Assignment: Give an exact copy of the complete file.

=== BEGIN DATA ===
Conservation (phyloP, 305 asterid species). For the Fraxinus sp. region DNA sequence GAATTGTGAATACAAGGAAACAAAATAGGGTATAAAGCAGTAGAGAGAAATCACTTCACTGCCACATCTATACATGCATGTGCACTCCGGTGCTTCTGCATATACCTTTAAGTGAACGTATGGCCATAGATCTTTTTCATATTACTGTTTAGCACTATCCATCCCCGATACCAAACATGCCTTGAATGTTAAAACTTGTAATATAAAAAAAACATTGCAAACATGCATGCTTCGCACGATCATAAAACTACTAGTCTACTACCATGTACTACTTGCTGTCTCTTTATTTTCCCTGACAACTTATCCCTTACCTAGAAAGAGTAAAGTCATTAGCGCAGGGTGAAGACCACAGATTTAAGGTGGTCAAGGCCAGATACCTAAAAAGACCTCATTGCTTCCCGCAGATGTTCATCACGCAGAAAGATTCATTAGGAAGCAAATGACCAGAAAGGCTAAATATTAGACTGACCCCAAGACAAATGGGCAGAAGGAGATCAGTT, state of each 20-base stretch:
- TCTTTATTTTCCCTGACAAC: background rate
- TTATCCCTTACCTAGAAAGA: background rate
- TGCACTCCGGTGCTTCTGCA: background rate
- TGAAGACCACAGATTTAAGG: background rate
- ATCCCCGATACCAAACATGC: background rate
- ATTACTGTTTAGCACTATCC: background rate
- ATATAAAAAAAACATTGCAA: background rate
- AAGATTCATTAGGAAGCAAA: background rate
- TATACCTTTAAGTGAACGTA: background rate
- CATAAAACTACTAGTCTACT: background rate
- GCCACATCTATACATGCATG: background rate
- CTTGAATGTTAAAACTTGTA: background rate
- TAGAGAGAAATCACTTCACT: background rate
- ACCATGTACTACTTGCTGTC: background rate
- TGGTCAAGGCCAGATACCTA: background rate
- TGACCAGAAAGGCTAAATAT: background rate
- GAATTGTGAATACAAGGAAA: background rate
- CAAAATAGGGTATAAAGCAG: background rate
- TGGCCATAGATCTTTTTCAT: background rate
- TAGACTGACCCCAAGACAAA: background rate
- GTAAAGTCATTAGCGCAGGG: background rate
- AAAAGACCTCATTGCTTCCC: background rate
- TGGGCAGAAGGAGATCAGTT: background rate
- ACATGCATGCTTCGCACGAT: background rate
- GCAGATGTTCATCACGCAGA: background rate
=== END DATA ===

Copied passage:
Conservation (phyloP, 305 asterid species). For the Fraxinus sp. region DNA sequence GAATTGTGAATACAAGGAAACAAAATAGGGTATAAAGCAGTAGAGAGAAATCACTTCACTGCCACATCTATACATGCATGTGCACTCCGGTGCTTCTGCATATACCTTTAAGTGAACGTATGGCCATAGATCTTTTTCATATTACTGTTTAGCACTATCCATCCCCGATACCAAACATGCCTTGAATGTTAAAACTTGTAATATAAAAAAAACATTGCAAACATGCATGCTTCGCACGATCATAAAACTACTAGTCTACTACCATGTACTACTTGCTGTCTCTTTATTTTCCCTGACAACTTATCCCTTACCTAGAAAGAGTAAAGTCATTAGCGCAGGGTGAAGACCACAGATTTAAGGTGGTCAAGGCCAGATACCTAAAAAGACCTCATTGCTTCCCGCAGATGTTCATCACGCAGAAAGATTCATTAGGAAGCAAATGACCAGAAAGGCTAAATATTAGACTGACCCCAAGACAAATGGGCAGAAGGAGATCAGTT, state of each 20-base stretch:
- TCTTTATTTTCCCTGACAAC: background rate
- TTATCCCTTACCTAGAAAGA: background rate
- TGCACTCCGGTGCTTCTGCA: background rate
- TGAAGACCACAGATTTAAGG: background rate
- ATCCCCGATACCAAACATGC: background rate
- ATTACTGTTTAGCACTATCC: background rate
- ATATAAAAAAAACATTGCAA: background rate
- AAGATTCATTAGGAAGCAAA: background rate
- TATACCTTTAAGTGAACGTA: background rate
- CATAAAACTACTAGTCTACT: background rate
- GCCACATCTATACATGCATG: background rate
- CTTGAATGTTAAAACTTGTA: background rate
- TAGAGAGAAATCACTTCACT: background rate
- ACCATGTACTACTTGCTGTC: background rate
- TGGTCAAGGCCAGATACCTA: background rate
- TGACCAGAAAGGCTAAATAT: background rate
- GAATTGTGAATACAAGGAAA: background rate
- CAAAATAGGGTATAAAGCAG: background rate
- TGGCCATAGATCTTTTTCAT: background rate
- TAGACTGACCCCAAGACAAA: background rate
- GTAAAGTCATTAGCGCAGGG: background rate
- AAAAGACCTCATTGCTTCCC: background rate
- TGGGCAGAAGGAGATCAGTT: background rate
- ACATGCATGCTTCGCACGAT: background rate
- GCAGATGTTCATCACGCAGA: background rate